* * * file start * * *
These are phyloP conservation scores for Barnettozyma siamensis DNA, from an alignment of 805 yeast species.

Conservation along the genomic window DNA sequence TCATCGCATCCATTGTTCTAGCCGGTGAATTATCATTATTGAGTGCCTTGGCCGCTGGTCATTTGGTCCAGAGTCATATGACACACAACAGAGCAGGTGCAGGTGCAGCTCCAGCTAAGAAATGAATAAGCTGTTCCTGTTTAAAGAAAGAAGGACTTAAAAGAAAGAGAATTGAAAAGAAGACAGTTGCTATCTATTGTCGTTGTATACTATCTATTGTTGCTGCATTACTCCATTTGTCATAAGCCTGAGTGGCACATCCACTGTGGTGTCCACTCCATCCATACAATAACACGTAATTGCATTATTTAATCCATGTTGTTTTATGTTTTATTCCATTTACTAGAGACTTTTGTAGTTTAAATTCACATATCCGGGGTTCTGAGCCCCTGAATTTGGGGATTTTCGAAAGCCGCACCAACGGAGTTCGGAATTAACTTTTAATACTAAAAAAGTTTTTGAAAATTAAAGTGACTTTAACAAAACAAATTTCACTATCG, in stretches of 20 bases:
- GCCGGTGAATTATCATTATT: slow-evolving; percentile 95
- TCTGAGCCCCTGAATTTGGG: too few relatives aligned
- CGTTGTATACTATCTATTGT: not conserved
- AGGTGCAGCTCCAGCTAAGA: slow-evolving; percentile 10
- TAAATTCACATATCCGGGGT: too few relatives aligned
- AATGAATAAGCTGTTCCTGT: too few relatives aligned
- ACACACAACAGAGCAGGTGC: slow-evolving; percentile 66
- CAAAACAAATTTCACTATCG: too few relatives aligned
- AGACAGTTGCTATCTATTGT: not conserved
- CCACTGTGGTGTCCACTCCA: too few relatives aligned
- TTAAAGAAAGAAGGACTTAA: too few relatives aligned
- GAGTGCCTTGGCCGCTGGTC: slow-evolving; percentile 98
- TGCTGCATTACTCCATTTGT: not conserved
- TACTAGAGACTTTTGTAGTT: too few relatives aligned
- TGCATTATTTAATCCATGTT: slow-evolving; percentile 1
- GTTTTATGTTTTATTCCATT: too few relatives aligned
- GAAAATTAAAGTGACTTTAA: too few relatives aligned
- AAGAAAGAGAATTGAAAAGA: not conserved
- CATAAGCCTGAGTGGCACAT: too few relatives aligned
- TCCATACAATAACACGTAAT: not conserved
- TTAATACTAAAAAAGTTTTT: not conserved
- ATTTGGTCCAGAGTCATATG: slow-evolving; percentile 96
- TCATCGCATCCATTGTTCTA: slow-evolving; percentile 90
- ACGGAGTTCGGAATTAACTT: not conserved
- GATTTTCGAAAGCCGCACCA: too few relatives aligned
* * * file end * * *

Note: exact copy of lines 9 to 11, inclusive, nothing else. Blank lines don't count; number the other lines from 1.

- ACACACAACAGAGCAGGTGC: slow-evolving; percentile 66
- CAAAACAAATTTCACTATCG: too few relatives aligned
- AGACAGTTGCTATCTATTGT: not conserved